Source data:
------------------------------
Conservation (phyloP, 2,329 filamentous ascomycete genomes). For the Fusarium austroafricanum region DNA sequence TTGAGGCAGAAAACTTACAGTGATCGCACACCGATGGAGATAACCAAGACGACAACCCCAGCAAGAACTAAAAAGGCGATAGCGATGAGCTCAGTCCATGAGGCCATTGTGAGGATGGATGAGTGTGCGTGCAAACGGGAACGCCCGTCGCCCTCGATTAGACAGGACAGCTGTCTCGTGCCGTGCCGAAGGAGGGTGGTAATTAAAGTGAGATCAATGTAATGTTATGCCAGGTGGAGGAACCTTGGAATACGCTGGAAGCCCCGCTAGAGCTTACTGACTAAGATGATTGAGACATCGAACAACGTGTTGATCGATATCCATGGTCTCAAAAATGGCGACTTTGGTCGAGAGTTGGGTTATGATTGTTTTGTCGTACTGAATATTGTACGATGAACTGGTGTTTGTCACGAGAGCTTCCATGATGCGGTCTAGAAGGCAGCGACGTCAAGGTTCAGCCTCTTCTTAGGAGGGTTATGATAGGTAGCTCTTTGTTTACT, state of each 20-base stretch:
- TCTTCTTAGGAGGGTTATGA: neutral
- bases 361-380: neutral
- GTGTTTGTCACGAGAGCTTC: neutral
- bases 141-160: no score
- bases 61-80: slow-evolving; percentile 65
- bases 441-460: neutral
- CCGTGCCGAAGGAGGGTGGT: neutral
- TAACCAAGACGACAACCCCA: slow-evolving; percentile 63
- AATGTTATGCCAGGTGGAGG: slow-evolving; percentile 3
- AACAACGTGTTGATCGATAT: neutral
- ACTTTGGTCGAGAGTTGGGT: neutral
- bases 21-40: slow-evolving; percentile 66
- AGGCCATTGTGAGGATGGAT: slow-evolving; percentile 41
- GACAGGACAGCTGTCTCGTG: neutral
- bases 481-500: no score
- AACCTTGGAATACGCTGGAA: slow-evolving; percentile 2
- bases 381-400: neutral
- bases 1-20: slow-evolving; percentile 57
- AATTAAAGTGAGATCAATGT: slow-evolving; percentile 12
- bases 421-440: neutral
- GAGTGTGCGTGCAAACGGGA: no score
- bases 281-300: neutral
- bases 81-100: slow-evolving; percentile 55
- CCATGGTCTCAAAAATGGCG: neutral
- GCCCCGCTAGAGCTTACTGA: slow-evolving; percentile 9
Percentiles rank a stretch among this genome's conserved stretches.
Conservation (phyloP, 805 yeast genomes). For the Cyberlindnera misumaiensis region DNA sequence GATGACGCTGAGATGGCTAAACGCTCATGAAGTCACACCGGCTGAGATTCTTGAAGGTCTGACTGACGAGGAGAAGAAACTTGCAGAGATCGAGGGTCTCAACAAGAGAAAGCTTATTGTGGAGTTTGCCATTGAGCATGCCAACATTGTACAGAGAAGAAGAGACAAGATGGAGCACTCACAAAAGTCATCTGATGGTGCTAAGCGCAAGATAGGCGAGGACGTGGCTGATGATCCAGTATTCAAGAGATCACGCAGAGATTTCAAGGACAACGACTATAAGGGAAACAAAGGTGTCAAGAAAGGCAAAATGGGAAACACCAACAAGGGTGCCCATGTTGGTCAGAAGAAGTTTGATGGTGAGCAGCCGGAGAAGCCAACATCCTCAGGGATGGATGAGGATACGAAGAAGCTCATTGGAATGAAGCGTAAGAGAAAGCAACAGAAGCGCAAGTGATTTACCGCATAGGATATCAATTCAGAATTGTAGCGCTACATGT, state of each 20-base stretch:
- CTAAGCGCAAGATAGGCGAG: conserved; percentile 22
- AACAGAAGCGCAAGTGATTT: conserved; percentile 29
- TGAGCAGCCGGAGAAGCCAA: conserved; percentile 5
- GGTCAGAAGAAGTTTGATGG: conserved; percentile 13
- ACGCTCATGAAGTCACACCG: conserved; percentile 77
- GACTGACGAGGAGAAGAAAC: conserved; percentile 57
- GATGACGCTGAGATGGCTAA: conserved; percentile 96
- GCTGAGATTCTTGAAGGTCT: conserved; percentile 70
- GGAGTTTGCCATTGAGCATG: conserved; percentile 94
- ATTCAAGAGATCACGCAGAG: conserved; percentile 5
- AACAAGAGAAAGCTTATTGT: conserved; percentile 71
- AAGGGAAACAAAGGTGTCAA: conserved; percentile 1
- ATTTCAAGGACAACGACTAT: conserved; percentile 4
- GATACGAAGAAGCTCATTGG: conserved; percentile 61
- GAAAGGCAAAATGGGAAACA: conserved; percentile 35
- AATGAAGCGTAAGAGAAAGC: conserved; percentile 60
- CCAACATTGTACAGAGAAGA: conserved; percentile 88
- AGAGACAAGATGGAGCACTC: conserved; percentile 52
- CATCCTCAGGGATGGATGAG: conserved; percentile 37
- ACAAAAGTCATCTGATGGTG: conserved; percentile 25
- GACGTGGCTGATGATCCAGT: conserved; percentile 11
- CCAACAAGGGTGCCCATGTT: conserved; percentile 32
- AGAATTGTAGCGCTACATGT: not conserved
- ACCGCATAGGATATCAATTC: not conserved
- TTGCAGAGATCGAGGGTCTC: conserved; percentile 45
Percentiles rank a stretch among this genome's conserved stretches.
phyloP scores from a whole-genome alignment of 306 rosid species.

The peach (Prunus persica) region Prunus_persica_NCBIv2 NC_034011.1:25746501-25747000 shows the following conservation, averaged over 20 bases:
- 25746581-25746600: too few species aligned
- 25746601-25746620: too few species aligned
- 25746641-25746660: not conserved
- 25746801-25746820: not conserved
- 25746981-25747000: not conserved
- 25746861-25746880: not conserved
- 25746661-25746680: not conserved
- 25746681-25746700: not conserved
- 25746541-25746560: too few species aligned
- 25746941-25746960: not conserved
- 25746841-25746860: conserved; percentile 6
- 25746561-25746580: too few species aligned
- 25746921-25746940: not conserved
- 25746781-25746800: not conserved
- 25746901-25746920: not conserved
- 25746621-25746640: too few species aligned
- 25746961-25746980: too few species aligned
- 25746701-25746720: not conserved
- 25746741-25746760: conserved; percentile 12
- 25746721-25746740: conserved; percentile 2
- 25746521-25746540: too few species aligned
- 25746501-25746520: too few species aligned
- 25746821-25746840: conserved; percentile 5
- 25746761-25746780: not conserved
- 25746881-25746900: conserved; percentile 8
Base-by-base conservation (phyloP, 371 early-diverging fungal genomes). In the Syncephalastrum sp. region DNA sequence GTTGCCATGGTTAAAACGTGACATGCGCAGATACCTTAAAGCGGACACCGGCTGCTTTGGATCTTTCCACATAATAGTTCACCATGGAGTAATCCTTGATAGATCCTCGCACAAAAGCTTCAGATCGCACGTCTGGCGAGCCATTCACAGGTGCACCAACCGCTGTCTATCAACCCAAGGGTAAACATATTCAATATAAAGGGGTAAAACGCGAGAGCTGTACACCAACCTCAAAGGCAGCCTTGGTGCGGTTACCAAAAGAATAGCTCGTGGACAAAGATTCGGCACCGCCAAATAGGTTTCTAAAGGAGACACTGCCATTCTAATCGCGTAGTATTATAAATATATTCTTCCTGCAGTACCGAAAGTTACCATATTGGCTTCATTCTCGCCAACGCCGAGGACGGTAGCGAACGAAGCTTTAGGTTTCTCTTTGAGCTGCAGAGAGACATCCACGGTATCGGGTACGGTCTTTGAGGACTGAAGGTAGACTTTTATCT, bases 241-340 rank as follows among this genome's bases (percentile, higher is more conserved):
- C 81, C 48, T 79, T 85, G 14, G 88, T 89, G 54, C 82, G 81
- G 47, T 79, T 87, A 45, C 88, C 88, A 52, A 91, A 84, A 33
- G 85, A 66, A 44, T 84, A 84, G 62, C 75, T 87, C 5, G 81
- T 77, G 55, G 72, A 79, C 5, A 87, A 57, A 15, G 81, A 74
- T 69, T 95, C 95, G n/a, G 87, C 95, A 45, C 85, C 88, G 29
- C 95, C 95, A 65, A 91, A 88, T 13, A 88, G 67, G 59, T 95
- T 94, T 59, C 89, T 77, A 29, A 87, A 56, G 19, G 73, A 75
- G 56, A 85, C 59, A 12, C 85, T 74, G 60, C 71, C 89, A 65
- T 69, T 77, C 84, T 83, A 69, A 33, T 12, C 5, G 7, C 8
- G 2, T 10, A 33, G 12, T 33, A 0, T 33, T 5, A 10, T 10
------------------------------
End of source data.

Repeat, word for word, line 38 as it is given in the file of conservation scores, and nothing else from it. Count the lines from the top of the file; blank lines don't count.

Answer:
- ATTCAAGAGATCACGCAGAG: conserved; percentile 5